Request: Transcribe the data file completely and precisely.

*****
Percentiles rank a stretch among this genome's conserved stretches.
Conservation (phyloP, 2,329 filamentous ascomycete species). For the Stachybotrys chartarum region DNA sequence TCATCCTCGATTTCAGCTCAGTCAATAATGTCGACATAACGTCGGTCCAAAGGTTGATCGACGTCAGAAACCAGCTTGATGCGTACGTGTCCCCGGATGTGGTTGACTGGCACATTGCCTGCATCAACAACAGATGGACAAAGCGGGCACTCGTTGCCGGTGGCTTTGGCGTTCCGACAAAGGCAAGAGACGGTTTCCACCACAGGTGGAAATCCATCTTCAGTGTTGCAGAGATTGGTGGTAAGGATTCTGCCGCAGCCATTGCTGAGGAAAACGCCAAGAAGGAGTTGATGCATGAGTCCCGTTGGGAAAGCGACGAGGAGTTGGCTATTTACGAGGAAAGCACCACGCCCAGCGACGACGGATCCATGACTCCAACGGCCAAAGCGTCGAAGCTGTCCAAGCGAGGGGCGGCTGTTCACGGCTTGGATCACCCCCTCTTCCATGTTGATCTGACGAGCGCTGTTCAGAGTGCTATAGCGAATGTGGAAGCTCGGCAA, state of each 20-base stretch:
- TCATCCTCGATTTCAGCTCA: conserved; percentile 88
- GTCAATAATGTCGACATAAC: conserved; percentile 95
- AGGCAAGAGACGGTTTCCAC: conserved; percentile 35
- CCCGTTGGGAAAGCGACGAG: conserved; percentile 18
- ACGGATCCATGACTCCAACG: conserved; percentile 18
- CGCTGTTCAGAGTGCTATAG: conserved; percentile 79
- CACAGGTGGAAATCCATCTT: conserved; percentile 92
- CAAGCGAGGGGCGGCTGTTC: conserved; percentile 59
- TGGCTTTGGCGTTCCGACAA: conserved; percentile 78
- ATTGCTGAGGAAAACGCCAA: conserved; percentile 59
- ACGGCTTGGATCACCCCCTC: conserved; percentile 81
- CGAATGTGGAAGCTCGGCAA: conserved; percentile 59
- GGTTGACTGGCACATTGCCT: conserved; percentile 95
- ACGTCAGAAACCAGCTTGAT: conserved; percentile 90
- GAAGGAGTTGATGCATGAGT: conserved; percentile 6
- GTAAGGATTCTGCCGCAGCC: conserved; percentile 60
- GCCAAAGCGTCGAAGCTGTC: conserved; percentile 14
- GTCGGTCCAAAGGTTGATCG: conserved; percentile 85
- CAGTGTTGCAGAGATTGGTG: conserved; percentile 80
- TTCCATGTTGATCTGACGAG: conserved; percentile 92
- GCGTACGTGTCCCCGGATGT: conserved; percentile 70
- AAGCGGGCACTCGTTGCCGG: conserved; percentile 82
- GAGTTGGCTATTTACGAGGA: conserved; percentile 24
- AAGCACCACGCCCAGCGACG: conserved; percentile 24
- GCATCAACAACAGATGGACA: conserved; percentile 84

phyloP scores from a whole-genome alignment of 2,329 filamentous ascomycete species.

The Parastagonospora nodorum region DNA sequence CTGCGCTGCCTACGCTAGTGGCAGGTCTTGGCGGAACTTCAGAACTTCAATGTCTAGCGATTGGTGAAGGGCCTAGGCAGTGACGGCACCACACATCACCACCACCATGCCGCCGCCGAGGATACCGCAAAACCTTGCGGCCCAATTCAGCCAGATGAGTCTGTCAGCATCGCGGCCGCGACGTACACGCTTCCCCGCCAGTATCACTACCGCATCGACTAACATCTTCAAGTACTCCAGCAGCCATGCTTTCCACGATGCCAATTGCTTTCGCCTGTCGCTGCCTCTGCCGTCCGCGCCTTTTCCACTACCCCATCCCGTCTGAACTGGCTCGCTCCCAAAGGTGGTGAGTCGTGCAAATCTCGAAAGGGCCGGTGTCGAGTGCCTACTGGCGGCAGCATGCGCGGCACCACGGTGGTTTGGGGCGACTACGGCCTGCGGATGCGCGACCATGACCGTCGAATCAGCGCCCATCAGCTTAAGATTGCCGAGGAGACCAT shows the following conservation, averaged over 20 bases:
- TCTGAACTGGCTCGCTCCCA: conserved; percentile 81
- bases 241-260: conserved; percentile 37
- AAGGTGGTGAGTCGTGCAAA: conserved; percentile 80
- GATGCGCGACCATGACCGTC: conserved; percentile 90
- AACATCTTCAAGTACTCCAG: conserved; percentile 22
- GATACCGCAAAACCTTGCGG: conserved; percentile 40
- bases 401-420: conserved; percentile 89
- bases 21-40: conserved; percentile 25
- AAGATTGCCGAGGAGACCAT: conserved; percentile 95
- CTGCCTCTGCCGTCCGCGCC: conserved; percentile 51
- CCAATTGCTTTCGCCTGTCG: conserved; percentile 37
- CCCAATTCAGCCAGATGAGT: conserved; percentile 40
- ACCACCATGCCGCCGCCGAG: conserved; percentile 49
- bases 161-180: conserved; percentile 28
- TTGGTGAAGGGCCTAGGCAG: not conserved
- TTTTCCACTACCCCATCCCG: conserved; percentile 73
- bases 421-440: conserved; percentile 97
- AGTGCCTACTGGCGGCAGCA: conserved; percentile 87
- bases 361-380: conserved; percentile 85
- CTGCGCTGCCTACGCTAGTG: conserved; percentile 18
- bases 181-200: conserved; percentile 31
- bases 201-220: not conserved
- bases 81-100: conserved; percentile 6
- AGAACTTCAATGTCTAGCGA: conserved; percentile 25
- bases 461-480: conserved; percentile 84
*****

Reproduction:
Percentiles rank a stretch among this genome's conserved stretches.
Conservation (phyloP, 2,329 filamentous ascomycete species). For the Stachybotrys chartarum region DNA sequence TCATCCTCGATTTCAGCTCAGTCAATAATGTCGACATAACGTCGGTCCAAAGGTTGATCGACGTCAGAAACCAGCTTGATGCGTACGTGTCCCCGGATGTGGTTGACTGGCACATTGCCTGCATCAACAACAGATGGACAAAGCGGGCACTCGTTGCCGGTGGCTTTGGCGTTCCGACAAAGGCAAGAGACGGTTTCCACCACAGGTGGAAATCCATCTTCAGTGTTGCAGAGATTGGTGGTAAGGATTCTGCCGCAGCCATTGCTGAGGAAAACGCCAAGAAGGAGTTGATGCATGAGTCCCGTTGGGAAAGCGACGAGGAGTTGGCTATTTACGAGGAAAGCACCACGCCCAGCGACGACGGATCCATGACTCCAACGGCCAAAGCGTCGAAGCTGTCCAAGCGAGGGGCGGCTGTTCACGGCTTGGATCACCCCCTCTTCCATGTTGATCTGACGAGCGCTGTTCAGAGTGCTATAGCGAATGTGGAAGCTCGGCAA, state of each 20-base stretch:
- TCATCCTCGATTTCAGCTCA: conserved; percentile 88
- GTCAATAATGTCGACATAAC: conserved; percentile 95
- AGGCAAGAGACGGTTTCCAC: conserved; percentile 35
- CCCGTTGGGAAAGCGACGAG: conserved; percentile 18
- ACGGATCCATGACTCCAACG: conserved; percentile 18
- CGCTGTTCAGAGTGCTATAG: conserved; percentile 79
- CACAGGTGGAAATCCATCTT: conserved; percentile 92
- CAAGCGAGGGGCGGCTGTTC: conserved; percentile 59
- TGGCTTTGGCGTTCCGACAA: conserved; percentile 78
- ATTGCTGAGGAAAACGCCAA: conserved; percentile 59
- ACGGCTTGGATCACCCCCTC: conserved; percentile 81
- CGAATGTGGAAGCTCGGCAA: conserved; percentile 59
- GGTTGACTGGCACATTGCCT: conserved; percentile 95
- ACGTCAGAAACCAGCTTGAT: conserved; percentile 90
- GAAGGAGTTGATGCATGAGT: conserved; percentile 6
- GTAAGGATTCTGCCGCAGCC: conserved; percentile 60
- GCCAAAGCGTCGAAGCTGTC: conserved; percentile 14
- GTCGGTCCAAAGGTTGATCG: conserved; percentile 85
- CAGTGTTGCAGAGATTGGTG: conserved; percentile 80
- TTCCATGTTGATCTGACGAG: conserved; percentile 92
- GCGTACGTGTCCCCGGATGT: conserved; percentile 70
- AAGCGGGCACTCGTTGCCGG: conserved; percentile 82
- GAGTTGGCTATTTACGAGGA: conserved; percentile 24
- AAGCACCACGCCCAGCGACG: conserved; percentile 24
- GCATCAACAACAGATGGACA: conserved; percentile 84

phyloP scores from a whole-genome alignment of 2,329 filamentous ascomycete species.

The Parastagonospora nodorum region DNA sequence CTGCGCTGCCTACGCTAGTGGCAGGTCTTGGCGGAACTTCAGAACTTCAATGTCTAGCGATTGGTGAAGGGCCTAGGCAGTGACGGCACCACACATCACCACCACCATGCCGCCGCCGAGGATACCGCAAAACCTTGCGGCCCAATTCAGCCAGATGAGTCTGTCAGCATCGCGGCCGCGACGTACACGCTTCCCCGCCAGTATCACTACCGCATCGACTAACATCTTCAAGTACTCCAGCAGCCATGCTTTCCACGATGCCAATTGCTTTCGCCTGTCGCTGCCTCTGCCGTCCGCGCCTTTTCCACTACCCCATCCCGTCTGAACTGGCTCGCTCCCAAAGGTGGTGAGTCGTGCAAATCTCGAAAGGGCCGGTGTCGAGTGCCTACTGGCGGCAGCATGCGCGGCACCACGGTGGTTTGGGGCGACTACGGCCTGCGGATGCGCGACCATGACCGTCGAATCAGCGCCCATCAGCTTAAGATTGCCGAGGAGACCAT shows the following conservation, averaged over 20 bases:
- TCTGAACTGGCTCGCTCCCA: conserved; percentile 81
- bases 241-260: conserved; percentile 37
- AAGGTGGTGAGTCGTGCAAA: conserved; percentile 80
- GATGCGCGACCATGACCGTC: conserved; percentile 90
- AACATCTTCAAGTACTCCAG: conserved; percentile 22
- GATACCGCAAAACCTTGCGG: conserved; percentile 40
- bases 401-420: conserved; percentile 89
- bases 21-40: conserved; percentile 25
- AAGATTGCCGAGGAGACCAT: conserved; percentile 95
- CTGCCTCTGCCGTCCGCGCC: conserved; percentile 51
- CCAATTGCTTTCGCCTGTCG: conserved; percentile 37
- CCCAATTCAGCCAGATGAGT: conserved; percentile 40
- ACCACCATGCCGCCGCCGAG: conserved; percentile 49
- bases 161-180: conserved; percentile 28
- TTGGTGAAGGGCCTAGGCAG: not conserved
- TTTTCCACTACCCCATCCCG: conserved; percentile 73
- bases 421-440: conserved; percentile 97
- AGTGCCTACTGGCGGCAGCA: conserved; percentile 87
- bases 361-380: conserved; percentile 85
- CTGCGCTGCCTACGCTAGTG: conserved; percentile 18
- bases 181-200: conserved; percentile 31
- bases 201-220: not conserved
- bases 81-100: conserved; percentile 6
- AGAACTTCAATGTCTAGCGA: conserved; percentile 25
- bases 461-480: conserved; percentile 84